The menarche can also be delayed on account of inadequate caloric intake which, in many cases, is related to issues of weight control and aesthetic appearance. Attempts to control weight are associated with disordered eating which, in turn, can lead to reproductive dysfunction. It has been suggested that a minimum percentage of body fat is required for the onset of menstruation and the maintenance of a regular cycle, based on the hypothesis that an energy reserve is essential to sustaining a pregnancy.

Even in regularly menstruating competitive athletes, lower-than-expected progesterone levels during the luteal phase have been observed. Over time this can lead to impaired fertility and/or an increased susceptibility to osteoporosis.

A proactive approach

The American College of Sports Medicine (ACSM) has taken a proactive approach to menstrual dysfunction in athletes, recommending intervention within three months of the onset of amenorrhea. Their guidelines recommend a nonpharmacological behavioural approach, together with diet and training interventions, as follows:

  • Reduce training level by 10 to 20% ;
  • Gradually increase total energy intake;
  • Increase body weight by 2-3%;
  • Maintain daily calcium intake at 1,500mg.

Skin blood flow and the sweating response during rest and activity are also influenced by the menstrual cycle. Scientists have found that a significantly higher core temperature is required to initiate sweating during the luteal phase(7). Although this change in thermoregulatory sensitivity does not affect the ability to exercise, it is worth taking account of menstrual cycle phase when evaluating thermoregulatory dynamics during exercise and thermal stress.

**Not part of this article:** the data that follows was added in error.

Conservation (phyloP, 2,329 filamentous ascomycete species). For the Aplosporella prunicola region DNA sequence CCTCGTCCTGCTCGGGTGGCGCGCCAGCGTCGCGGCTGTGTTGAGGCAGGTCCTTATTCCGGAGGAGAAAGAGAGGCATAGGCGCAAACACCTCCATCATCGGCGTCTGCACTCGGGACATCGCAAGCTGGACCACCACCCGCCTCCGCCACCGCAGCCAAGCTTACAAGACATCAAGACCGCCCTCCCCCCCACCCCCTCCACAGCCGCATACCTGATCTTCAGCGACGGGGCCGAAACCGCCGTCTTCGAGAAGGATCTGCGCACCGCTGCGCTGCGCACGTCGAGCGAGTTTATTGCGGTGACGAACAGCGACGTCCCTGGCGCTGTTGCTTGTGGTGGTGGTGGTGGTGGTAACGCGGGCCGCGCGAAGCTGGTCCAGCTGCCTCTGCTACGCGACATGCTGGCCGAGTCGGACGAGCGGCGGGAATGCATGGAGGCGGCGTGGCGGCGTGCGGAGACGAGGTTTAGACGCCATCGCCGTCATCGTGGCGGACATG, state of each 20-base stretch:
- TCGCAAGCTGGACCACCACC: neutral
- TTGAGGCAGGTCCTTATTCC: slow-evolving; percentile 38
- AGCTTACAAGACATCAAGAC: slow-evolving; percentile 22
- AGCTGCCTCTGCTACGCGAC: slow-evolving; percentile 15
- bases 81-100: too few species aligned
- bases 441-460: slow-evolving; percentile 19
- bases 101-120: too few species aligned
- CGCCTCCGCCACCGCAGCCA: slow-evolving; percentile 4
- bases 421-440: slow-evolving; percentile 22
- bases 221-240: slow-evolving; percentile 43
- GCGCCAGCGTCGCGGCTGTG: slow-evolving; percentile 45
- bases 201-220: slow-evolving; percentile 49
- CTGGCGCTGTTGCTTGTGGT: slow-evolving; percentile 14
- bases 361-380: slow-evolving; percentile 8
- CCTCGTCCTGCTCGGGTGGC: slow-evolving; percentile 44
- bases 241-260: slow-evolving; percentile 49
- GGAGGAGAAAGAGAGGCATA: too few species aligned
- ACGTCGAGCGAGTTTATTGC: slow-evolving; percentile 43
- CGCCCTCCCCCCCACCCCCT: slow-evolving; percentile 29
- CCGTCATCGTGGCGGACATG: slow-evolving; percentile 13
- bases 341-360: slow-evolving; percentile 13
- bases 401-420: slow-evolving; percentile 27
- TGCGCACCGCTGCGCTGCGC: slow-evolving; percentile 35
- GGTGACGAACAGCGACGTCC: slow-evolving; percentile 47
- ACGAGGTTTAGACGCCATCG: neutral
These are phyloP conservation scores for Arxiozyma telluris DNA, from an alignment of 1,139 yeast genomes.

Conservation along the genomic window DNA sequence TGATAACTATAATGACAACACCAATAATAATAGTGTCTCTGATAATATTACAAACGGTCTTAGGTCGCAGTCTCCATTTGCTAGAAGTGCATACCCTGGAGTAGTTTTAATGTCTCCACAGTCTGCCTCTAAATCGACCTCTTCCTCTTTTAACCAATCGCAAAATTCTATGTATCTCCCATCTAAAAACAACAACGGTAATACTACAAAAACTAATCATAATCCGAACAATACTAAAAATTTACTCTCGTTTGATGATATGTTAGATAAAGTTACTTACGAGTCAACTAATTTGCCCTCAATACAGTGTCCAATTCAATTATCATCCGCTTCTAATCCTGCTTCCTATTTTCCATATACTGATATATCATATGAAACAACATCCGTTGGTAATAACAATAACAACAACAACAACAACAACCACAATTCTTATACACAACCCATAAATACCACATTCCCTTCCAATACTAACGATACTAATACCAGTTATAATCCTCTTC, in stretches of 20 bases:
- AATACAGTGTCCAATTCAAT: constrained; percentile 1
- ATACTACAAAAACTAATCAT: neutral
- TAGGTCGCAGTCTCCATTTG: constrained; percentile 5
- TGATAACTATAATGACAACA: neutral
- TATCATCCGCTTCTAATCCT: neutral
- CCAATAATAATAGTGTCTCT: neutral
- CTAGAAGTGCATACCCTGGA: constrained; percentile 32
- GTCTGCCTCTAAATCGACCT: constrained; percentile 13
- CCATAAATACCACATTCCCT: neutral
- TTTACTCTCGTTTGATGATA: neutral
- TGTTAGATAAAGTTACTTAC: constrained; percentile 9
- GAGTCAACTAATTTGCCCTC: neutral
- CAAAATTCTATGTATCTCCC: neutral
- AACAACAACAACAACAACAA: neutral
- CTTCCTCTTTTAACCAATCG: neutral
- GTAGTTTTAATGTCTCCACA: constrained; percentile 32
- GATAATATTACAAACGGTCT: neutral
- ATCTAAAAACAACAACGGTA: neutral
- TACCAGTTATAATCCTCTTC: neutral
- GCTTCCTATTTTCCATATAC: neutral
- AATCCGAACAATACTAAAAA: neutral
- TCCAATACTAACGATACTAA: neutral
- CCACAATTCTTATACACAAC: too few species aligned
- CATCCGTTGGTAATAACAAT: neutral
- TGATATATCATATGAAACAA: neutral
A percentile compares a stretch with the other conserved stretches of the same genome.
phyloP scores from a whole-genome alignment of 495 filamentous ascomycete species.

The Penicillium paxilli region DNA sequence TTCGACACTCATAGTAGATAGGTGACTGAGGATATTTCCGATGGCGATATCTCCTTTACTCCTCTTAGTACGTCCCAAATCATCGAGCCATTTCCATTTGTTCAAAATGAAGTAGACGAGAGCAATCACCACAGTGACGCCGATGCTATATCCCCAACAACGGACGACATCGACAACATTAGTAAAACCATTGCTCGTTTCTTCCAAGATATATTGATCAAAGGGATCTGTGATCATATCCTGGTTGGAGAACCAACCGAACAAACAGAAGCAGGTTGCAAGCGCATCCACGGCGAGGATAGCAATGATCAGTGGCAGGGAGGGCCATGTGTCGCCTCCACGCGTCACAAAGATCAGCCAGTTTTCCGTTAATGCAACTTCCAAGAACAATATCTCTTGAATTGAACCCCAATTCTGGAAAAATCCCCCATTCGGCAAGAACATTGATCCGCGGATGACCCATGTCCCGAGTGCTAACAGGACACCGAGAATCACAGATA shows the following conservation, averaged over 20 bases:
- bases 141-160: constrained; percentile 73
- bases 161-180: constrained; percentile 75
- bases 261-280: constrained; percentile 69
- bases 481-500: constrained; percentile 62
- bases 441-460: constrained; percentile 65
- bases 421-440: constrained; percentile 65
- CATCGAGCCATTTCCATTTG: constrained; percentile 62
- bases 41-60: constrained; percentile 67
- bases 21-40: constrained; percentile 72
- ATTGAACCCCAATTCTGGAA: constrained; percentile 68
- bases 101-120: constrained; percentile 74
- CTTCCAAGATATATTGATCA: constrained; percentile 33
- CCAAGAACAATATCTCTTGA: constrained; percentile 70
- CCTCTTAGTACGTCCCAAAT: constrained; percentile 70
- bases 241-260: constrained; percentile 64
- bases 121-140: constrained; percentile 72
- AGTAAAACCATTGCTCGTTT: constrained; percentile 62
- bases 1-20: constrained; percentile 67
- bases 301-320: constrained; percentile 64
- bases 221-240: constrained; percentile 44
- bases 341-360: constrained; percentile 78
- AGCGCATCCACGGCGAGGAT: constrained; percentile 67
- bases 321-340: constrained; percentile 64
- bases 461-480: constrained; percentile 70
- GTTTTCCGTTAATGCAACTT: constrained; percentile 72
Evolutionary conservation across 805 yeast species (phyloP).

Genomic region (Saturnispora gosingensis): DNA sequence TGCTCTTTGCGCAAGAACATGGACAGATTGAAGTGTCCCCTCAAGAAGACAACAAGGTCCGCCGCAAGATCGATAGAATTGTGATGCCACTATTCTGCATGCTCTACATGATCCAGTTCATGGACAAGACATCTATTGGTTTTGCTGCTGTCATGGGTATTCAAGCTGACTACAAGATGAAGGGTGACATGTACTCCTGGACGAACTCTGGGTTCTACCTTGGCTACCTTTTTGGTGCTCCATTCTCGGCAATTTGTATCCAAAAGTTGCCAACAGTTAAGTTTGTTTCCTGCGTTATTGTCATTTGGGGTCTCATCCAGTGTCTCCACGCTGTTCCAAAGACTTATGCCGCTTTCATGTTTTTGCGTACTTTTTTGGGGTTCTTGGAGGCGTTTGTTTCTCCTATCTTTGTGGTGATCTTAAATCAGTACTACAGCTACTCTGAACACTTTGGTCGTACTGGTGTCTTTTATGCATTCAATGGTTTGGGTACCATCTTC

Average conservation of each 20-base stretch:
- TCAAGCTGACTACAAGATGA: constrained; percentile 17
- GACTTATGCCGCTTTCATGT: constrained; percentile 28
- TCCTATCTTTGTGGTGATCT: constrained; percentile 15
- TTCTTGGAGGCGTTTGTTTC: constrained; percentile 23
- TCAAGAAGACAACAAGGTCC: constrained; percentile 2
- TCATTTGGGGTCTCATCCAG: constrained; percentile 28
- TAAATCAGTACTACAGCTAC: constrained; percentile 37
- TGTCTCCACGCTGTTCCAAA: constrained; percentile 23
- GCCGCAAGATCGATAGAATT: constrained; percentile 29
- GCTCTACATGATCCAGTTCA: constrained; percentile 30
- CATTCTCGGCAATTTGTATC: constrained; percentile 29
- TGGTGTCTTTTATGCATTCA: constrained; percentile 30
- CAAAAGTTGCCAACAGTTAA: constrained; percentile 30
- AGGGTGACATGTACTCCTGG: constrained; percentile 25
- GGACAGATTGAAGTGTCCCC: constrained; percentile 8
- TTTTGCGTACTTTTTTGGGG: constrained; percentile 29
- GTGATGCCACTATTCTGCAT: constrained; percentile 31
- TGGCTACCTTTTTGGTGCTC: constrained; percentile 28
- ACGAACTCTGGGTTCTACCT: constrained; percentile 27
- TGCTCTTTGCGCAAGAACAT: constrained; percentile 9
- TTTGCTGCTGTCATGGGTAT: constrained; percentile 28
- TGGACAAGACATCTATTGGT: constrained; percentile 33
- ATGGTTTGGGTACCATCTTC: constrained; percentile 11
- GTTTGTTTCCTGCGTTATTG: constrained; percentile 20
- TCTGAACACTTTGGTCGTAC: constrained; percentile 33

In summary, then, the majority of published studies agree that neither menstrual phase (follicular v luteal) nor menstrual status (menstruating v non-menstruating) significantly alters or limits exercise performance.

However, the combination of intensive exercise (particularly during the pre-pubertal years) and under-nutrition can have an adverse impact on reproductive function and sexual maturation, leading to either primary or secondary amenorrhea.

If an athlete does become amenorrheic, medical treatment should be considered in order to maintain long-term health and reduce the risk of fractures.

Andy Harrison


  1. J Appl Physiol 1981; 51 (6): 1493-1499
  2. J Sports Med Phys Fitness 1995; 35 (4): 257-262
  3. Med Sci Sports Exerc 1990; 22 (5): 575-580
  4. Can J Appl Sports Sci 1978; 3 (4): 194
  5. Med Sci Sports Exerc 2000; 32 (2): 486-492
  6. Br J Sports Med 2003; 37: 490-494
  7. Physiologist 1985; 28: 368